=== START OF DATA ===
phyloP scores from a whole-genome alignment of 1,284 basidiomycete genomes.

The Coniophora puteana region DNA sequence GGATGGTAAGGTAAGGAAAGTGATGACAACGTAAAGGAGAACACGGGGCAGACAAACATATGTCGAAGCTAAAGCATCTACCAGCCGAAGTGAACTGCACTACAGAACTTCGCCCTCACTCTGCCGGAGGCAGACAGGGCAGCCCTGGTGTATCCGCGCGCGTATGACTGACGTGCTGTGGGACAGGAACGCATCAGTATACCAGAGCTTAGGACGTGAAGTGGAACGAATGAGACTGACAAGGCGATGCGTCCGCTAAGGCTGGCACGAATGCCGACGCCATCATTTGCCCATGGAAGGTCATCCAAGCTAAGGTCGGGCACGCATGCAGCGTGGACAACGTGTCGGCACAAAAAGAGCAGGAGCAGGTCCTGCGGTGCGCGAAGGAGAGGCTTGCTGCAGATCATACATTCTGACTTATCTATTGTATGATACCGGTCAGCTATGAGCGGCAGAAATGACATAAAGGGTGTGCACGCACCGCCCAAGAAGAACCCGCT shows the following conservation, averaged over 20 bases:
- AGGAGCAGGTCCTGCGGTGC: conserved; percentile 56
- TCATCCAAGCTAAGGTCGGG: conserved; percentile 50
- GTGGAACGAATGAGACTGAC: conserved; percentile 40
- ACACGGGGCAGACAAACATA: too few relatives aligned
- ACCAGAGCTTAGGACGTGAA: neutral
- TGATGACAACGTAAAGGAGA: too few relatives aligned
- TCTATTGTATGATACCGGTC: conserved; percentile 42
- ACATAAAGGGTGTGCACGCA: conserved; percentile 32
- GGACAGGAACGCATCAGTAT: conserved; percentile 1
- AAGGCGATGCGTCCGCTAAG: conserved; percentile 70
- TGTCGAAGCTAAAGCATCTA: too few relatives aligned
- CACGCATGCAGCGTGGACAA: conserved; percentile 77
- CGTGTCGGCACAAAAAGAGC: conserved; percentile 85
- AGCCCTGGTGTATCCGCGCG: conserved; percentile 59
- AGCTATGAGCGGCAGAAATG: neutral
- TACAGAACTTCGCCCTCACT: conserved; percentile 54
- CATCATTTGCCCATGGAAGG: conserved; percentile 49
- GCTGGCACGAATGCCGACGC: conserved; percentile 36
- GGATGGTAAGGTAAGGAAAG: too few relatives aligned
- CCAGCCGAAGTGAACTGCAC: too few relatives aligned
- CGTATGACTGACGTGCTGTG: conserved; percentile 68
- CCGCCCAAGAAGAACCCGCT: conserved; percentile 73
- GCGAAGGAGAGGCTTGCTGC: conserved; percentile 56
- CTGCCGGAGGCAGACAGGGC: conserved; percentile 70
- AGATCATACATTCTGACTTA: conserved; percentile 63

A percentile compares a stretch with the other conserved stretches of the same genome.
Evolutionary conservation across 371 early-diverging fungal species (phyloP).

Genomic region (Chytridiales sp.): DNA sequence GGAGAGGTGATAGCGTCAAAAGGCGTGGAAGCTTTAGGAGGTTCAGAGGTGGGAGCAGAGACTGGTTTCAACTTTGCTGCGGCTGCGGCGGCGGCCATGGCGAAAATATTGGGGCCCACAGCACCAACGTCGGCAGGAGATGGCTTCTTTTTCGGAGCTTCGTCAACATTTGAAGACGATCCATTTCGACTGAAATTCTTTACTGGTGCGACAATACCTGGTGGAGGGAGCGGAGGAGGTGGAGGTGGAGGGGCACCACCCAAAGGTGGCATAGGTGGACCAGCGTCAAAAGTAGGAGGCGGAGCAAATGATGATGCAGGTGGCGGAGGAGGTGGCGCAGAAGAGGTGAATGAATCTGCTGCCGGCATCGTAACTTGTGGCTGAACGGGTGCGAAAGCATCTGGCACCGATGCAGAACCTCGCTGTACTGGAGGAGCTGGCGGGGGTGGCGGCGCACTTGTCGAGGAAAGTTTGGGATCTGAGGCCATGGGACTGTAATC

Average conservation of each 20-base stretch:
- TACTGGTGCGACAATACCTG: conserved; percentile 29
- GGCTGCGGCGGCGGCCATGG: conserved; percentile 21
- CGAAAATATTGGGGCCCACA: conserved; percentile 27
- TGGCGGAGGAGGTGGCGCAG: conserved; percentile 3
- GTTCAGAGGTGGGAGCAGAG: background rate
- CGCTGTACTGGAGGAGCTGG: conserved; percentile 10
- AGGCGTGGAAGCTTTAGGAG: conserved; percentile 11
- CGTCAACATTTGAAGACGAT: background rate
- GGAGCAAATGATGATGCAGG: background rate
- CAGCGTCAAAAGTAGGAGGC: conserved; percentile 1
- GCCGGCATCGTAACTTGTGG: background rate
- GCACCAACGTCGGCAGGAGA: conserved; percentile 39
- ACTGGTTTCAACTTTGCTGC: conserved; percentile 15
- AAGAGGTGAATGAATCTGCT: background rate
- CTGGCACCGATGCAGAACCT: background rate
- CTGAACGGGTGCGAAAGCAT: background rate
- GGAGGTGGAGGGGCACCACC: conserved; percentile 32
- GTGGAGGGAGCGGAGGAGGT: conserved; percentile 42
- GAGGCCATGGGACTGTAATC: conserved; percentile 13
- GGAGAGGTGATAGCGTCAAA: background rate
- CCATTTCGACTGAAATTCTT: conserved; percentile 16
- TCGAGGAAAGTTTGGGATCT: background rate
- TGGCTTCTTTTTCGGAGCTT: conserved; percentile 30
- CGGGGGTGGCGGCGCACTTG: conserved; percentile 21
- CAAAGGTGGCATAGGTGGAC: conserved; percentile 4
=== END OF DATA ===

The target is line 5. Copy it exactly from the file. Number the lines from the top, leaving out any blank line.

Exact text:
- GTGGAACGAATGAGACTGAC: conserved; percentile 40